Now that they were nearing their goal, Tucker, like Hannington, was consumed with impatience and pushed on by forced marches with the other missionaries and forty picked men, that they might reach Mengo by Christmas. At the end of the first day they had reached the Ripon Falls, where the Nile leaves the Great Lake for its long journey to Egypt, and the next day they pushed on another eighteen miles.
Of swamps there were not a few, mostly unbridgcd. Splash! Splash! we went through them--swamp or river; it was all the same to us. Nothing at this stage of our journey seemed a difficulty.
Now only a day separated them from Mengo, and not the spears of the Basoga, but gifts and greetings, and a letter of welcome from the Church Council met them in their camp that night. The next afternoon in a shower of rain they entered Mengo, Tucker riding on a horse sent by the Katikiro.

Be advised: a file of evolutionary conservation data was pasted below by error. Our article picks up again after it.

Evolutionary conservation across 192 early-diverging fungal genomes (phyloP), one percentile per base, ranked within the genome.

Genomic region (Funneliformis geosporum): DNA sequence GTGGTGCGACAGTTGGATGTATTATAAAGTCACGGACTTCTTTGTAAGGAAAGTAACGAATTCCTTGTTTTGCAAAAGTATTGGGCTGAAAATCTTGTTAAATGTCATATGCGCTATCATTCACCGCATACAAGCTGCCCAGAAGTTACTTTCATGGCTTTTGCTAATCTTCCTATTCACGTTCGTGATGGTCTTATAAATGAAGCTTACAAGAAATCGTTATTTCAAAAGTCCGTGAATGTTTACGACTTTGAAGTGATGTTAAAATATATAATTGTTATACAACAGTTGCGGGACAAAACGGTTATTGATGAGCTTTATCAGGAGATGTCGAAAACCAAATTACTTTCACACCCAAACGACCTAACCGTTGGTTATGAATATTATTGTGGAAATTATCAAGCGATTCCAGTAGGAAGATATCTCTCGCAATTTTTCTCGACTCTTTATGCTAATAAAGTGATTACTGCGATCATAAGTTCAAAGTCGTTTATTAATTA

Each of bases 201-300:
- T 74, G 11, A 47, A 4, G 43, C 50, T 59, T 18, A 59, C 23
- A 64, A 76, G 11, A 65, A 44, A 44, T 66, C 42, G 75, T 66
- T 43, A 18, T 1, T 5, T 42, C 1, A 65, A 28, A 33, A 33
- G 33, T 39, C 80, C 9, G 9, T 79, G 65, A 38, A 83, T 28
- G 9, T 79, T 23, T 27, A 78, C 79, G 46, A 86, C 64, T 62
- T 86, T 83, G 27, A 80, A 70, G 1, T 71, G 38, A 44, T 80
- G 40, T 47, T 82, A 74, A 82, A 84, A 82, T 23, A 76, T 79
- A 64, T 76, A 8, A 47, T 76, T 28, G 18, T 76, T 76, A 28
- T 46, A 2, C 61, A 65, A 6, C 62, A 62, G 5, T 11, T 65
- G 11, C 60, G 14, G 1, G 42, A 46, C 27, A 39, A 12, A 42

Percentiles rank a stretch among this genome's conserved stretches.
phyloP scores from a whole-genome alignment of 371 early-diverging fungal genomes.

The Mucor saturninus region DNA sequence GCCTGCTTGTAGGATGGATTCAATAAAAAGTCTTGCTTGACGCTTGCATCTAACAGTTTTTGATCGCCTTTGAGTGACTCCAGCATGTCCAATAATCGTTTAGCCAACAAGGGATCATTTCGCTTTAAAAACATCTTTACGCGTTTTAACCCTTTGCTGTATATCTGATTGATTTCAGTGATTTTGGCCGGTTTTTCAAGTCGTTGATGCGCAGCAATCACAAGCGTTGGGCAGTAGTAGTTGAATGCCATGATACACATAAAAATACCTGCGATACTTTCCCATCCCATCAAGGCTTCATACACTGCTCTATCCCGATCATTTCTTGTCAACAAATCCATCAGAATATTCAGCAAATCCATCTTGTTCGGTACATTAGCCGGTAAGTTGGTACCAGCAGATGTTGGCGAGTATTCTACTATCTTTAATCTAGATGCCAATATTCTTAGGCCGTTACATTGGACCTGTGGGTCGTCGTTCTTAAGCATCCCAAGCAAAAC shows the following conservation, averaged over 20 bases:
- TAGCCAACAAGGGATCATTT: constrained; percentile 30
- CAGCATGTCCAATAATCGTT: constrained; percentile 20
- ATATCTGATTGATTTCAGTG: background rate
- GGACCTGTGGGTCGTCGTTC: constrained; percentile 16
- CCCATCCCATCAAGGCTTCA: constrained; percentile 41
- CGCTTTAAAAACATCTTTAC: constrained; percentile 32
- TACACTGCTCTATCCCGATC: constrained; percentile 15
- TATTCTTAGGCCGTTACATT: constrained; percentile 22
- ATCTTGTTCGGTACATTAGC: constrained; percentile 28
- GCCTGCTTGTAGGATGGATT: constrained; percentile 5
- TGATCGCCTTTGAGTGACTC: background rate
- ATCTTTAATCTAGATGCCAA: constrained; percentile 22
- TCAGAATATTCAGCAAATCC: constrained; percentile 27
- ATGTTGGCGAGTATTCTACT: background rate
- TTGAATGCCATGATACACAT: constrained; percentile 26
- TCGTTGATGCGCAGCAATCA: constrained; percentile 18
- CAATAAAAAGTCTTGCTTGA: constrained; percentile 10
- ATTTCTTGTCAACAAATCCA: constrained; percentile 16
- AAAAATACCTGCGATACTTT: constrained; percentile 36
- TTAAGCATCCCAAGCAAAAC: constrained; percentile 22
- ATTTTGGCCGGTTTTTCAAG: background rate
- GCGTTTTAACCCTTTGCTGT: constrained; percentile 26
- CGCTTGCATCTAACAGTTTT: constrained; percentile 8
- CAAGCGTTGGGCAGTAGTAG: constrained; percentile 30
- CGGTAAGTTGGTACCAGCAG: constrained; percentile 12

Great problems pressed upon him for solution, the political future of Uganda in relation to England and to the rival factions that threatened to rend her, the future of the Church in Uganda in regard to its amazing growth and the fewness of those who could guide it. But once again he was amongst them, and already something more had been accomplished. The high road to Uganda had been won, the road for which the lion-hearted Hannington had so fearlessly paid the blood-price.